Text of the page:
[Python-Dev] Buffer protocol for io.BytesIO?

Guido van Rossum guido at python.org
Fri Sep 3 18:32:22 CEST 2010

On Fri, Sep 3, 2010 at 3:56 AM, Antoine Pitrou <solipsis at pitrou.net> wrote:
> On Fri, 3 Sep 2010 20:44:01 +1000
> Nick Coghlan <ncoghlan at gmail.com> wrote:
>> It actually strikes me as a fairly bad thing, so I think you're right
>> to distrust it. Better to follow the precedent set with getvalue() and
>> require an explicit call to getbuffer(). The fact there are two
>> options (immutable copy via getvalue() or mutable accessor via
>> getbuffer()) is all the more reason not to make either conversion
>> implicit.
> Thank you for the advice. I think getbuffer() it will be :)


>> > It could not be resized, but it could be modified (same as what happens
>> > with bytearrays today). Actually, the buffer itself would be writable,
>> > and allow modifying the BytesIO contents.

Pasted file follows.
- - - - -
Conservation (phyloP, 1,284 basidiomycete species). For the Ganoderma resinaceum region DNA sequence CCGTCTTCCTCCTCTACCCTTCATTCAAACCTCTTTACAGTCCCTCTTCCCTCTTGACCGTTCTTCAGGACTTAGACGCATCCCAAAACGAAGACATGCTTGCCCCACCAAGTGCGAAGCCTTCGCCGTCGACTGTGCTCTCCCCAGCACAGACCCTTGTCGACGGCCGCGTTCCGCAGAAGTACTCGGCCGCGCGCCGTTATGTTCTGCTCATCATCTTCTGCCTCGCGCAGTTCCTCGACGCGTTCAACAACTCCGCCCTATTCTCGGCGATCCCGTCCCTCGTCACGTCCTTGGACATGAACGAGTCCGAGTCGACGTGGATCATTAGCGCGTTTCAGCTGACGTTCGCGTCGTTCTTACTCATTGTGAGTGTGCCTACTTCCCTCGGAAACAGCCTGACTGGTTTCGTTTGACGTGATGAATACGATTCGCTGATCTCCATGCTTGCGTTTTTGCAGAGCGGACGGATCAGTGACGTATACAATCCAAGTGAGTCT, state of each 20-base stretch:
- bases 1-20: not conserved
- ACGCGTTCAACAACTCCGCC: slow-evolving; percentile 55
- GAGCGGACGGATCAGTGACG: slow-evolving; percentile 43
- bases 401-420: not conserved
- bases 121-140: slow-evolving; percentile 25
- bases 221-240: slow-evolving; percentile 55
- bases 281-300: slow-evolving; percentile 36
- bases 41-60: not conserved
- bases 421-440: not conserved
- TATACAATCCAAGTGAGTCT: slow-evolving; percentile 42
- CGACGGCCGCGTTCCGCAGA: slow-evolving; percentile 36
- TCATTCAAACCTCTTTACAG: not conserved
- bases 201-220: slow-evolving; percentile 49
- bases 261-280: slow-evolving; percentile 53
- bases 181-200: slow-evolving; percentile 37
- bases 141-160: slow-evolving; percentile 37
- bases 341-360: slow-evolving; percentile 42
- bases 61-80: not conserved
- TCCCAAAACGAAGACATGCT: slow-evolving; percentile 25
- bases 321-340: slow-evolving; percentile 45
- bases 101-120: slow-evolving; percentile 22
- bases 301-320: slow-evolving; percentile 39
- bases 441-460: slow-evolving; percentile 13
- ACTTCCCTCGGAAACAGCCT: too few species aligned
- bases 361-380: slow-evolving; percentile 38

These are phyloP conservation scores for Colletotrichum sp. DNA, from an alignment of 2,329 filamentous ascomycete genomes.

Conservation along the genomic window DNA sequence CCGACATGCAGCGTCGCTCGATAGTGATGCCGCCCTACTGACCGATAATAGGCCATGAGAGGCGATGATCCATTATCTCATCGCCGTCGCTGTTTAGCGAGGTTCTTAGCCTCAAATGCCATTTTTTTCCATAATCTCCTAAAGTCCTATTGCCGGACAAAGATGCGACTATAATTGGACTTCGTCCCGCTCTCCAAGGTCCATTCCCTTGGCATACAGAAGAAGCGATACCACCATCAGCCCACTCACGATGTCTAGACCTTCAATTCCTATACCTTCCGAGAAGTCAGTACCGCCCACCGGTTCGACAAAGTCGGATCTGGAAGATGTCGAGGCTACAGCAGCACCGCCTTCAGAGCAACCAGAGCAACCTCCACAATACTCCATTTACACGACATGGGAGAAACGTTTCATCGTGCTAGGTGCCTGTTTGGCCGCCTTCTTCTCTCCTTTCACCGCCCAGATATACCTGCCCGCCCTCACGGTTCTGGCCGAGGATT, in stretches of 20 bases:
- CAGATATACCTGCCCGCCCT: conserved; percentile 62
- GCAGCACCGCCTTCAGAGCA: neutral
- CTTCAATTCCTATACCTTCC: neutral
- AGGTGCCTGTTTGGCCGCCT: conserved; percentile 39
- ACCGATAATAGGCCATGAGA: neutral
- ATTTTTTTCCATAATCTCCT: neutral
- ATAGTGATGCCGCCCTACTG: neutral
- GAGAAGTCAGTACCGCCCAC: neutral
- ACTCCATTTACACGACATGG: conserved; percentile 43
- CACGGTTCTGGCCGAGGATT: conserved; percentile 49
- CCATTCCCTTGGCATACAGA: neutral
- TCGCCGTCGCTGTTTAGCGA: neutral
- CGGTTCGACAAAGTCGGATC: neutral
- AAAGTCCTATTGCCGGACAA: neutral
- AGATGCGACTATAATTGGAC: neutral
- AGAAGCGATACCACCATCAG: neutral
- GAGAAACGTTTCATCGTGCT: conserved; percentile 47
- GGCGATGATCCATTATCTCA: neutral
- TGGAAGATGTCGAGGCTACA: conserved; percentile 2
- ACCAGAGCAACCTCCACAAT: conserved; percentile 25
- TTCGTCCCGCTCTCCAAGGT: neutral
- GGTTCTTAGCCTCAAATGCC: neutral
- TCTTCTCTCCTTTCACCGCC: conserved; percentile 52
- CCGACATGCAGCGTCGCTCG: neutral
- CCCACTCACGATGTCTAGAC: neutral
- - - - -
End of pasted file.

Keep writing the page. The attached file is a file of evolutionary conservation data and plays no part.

>> You may need to be careful with reads and writes while the buffer is
>> exposed (e.g. throwing an exception until the buffer is released
>> again). Perhaps the buffer accessor should be a context manager so it
>> is easy to enforce prompt release?
> That's an interesting idea. I was planning to return a memoryview
> object (in order to hide the intermediate object, and make it really
> minimal), so perhaps the context protocol should be enabled on
> memoryviews?
> (__enter__ would be a no-op, and __exit__ would release the internal
> buffer and render it invalid, a bit like closing a file)

So far I'm  -0 on this. I'm not sure if it solves a real problem, and
I think that if we were to add a way to define the scope of a buffer
operation using a with-statement, it should work for all objects that
support the buffer protocol (which IIUC means more than just
memoryview). I'd be more enthusiastic about a separate context manager
to wrap any such object.

--Guido van Rossum (python.org/~guido)

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